The need to extend the service life of the existing polar icebreakers has been touched upon. I will not dwell on it longer, except to call attention to our request for additional funding to complete this rehabilitation program begun several years back since it will be some time before replacement of icebreakers is accomplished. . We are also requesting completion of the program to rehabilitate the old 327-foot high-endurance cutters. This committee authorized accomplishment of this program for all six cutters of this class last year, but it was subsequently found necessary to reallocate a portion of the funds to make up the requirements for the fiscal year 1968 378-foot high-endurance cutter construction project.

As noted earlier, the Appropriations Committee directed construction of one additional high-endurance cutter instead of the less costly oceanographic cutter but did not provide the additional necessary funding. Incidentally, the funds for this cutter have been placed in reserve for the rest of this year to assist in holding down costs and expenditures in the current tight fiscal situation, and also to give us the option of requesting bids for more than one cutter at the same time in fiscal year 1969 if that approach appears likely to result in the lowest overall cost to the Government.

AVIATION

The aviation plan review, begun prior to entering the Department of Transportation, has been essentially completed. Although additional questions were thereby raised, and these are currently under further study, the authorization request reflects approval of the first year's plan under the study. In consequence we are requesting nine more medium-range twin-turbine (HH-3F) helicopters for $14,636,000 to replace the aging medium-range search aircraft (HU-16E). As a result of this year's acquisitions, there will still be 32 of these old aircraft remaining in our inventory.

SHORE PLANT I would now like to turn to the needs of the shore plant. Authorization amounting to $47,660,000 in fiscal year 1969 is requested to satisfy the most urgent of these needs ranging from repair and replacement of aging facilities to construction of new operational and support units; provisions for family housing through our construction and leased housing programs; installation of navigation aids; financial support of alterations to bridges obstructing navigation, and support of the national efforts in oceanography.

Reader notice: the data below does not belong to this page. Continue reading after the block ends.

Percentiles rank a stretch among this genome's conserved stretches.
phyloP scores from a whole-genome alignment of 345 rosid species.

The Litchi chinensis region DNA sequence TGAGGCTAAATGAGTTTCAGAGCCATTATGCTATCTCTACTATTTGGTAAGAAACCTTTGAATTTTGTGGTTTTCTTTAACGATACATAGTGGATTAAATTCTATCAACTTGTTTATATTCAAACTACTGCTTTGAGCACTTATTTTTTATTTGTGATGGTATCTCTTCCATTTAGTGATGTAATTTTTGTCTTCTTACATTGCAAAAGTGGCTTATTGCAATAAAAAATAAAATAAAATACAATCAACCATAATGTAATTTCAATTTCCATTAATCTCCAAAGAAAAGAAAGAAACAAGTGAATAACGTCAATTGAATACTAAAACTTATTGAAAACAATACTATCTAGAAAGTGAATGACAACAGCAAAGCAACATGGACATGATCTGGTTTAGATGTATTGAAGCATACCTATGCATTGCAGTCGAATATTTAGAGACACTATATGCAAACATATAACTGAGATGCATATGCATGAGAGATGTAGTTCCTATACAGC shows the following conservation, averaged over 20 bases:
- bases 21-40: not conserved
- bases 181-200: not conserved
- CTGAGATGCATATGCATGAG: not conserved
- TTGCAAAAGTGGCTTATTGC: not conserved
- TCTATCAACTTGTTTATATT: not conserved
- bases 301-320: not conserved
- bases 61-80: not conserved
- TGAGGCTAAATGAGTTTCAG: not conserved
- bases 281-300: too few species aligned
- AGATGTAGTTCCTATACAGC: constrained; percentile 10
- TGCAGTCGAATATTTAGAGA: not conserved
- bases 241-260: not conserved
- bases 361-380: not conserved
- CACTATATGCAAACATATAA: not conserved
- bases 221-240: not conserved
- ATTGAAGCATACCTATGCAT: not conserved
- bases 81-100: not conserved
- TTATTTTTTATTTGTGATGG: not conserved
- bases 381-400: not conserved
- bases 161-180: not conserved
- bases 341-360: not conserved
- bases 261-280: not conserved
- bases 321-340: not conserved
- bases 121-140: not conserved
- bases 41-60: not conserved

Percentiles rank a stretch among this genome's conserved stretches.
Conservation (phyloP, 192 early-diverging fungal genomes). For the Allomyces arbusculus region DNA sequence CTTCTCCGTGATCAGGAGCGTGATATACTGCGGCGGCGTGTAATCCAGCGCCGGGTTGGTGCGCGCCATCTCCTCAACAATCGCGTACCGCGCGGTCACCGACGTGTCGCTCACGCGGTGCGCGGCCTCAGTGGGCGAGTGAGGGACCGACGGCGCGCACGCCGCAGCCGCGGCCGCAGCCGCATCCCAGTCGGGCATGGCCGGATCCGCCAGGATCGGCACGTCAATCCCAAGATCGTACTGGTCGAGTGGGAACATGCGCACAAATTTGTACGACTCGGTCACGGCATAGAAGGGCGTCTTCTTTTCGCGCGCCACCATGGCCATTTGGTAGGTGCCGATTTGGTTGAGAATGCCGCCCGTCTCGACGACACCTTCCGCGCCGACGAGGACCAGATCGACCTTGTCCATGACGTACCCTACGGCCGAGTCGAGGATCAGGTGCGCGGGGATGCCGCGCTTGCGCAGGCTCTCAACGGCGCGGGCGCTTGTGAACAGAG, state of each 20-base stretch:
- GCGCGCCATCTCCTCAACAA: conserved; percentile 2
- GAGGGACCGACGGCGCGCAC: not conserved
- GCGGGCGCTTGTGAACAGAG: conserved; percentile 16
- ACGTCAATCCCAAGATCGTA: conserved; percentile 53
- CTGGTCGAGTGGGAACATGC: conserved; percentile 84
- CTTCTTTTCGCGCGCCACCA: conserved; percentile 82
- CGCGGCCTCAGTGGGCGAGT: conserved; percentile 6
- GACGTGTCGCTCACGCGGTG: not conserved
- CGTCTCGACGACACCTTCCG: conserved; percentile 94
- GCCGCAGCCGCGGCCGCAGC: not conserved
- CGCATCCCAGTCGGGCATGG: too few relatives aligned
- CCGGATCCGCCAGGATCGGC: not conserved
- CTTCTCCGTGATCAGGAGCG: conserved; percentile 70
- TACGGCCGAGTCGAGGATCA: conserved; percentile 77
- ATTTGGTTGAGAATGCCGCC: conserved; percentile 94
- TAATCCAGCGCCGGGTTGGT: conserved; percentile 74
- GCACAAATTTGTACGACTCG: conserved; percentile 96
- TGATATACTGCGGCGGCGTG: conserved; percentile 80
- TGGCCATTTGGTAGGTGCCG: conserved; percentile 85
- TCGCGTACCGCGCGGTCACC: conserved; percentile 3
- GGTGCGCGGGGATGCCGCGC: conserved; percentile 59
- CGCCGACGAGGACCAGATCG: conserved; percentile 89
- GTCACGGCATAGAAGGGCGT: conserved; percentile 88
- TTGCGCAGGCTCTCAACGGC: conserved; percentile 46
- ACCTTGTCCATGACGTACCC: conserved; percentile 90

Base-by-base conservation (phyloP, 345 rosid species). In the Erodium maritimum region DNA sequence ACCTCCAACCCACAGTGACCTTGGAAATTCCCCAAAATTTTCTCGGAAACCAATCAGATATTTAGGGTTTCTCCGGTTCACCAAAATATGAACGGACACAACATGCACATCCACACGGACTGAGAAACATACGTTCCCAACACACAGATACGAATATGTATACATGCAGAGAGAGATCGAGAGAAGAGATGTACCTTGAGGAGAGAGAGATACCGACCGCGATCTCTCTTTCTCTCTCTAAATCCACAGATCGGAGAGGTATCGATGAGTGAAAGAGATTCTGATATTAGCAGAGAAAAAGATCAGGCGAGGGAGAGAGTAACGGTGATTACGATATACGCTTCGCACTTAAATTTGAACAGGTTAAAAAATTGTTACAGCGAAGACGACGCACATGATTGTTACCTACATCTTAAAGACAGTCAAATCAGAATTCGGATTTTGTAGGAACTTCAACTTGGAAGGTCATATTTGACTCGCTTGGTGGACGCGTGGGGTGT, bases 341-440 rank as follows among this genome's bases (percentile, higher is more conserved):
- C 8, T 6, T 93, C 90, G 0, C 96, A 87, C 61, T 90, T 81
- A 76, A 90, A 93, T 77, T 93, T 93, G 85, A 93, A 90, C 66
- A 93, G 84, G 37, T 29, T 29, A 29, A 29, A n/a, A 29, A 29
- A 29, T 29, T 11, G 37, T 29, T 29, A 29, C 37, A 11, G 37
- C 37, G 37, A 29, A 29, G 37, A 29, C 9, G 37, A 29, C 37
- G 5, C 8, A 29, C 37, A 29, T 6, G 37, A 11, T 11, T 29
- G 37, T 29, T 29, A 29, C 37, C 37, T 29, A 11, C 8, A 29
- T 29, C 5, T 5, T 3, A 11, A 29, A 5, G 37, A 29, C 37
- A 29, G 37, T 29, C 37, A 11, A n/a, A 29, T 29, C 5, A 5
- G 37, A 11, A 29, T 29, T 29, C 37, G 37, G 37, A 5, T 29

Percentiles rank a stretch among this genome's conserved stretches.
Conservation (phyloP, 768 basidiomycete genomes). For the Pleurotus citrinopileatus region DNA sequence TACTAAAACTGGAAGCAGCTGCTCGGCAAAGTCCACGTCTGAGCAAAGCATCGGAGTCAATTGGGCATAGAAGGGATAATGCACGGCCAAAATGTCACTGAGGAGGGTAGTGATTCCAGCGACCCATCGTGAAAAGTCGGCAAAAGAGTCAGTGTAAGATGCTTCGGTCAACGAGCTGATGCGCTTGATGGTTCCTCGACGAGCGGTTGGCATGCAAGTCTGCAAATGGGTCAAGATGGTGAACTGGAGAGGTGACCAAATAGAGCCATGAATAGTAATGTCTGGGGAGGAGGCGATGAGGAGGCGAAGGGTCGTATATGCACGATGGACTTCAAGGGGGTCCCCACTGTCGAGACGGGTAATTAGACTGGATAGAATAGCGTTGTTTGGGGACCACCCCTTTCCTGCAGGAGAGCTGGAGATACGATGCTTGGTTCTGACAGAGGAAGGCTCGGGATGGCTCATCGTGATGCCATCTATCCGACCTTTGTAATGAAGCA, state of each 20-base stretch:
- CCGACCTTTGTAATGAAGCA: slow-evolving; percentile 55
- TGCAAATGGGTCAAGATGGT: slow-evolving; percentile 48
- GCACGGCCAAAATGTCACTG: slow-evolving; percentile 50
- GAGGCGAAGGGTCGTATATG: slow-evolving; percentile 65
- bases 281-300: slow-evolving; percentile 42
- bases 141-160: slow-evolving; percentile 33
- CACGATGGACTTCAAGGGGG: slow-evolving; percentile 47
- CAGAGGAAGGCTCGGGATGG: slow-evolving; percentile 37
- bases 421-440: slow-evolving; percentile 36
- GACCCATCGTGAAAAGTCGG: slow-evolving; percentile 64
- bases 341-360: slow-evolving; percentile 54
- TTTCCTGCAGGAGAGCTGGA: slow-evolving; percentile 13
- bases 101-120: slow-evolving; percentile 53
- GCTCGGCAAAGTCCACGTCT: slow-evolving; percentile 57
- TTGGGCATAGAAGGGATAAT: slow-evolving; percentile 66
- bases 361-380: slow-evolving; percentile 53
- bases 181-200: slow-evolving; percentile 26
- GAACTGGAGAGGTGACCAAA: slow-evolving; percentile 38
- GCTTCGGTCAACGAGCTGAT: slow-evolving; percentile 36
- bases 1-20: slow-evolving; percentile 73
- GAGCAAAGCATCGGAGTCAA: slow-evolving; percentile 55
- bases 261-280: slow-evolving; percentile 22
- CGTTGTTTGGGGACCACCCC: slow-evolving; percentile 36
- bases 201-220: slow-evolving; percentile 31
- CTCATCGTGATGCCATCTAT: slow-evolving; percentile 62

Authorization is requested for substantial modernization and replacement at five of our small multipurpose stations. These projects are at Siuslaw River, Florence, Oreg.; Hobucken, N.C.; Grays Harbor, Vestport, Wash.; Port Aransas, Tex.; and Eatons Neck, N.Y. In two other locations, Point Allerton, Hull, Mass., and Bayfield, Wis., complete stations are being rebuilt at new sites where they can be more responsive to their missions.

We are requesting construction of a single building complex to adequately house the required barracks-BOQ, galley/mess, and recreation facilities at our air station in Mobile, Ala. Existing spaces are unsatisfactory for these purposes and inadequate to support the planned increase of personnel which will result from the establishment of the icebreaker-helicopter detachment at this station.

This request also includes authorization for establishment and construction of new permanent multipurpose stations at Cape Charles City, Va.; Annapolis, Md.; Fort Totten, N.Y.; and New Haven, Conn. The Annapolis station will replace a houseboat unit that has served the area since 1963. The new stations at Fort Totten and New Haven along with the coustruction at Eastons Neck station are a coordinated development primarily for meeting the search, rescue,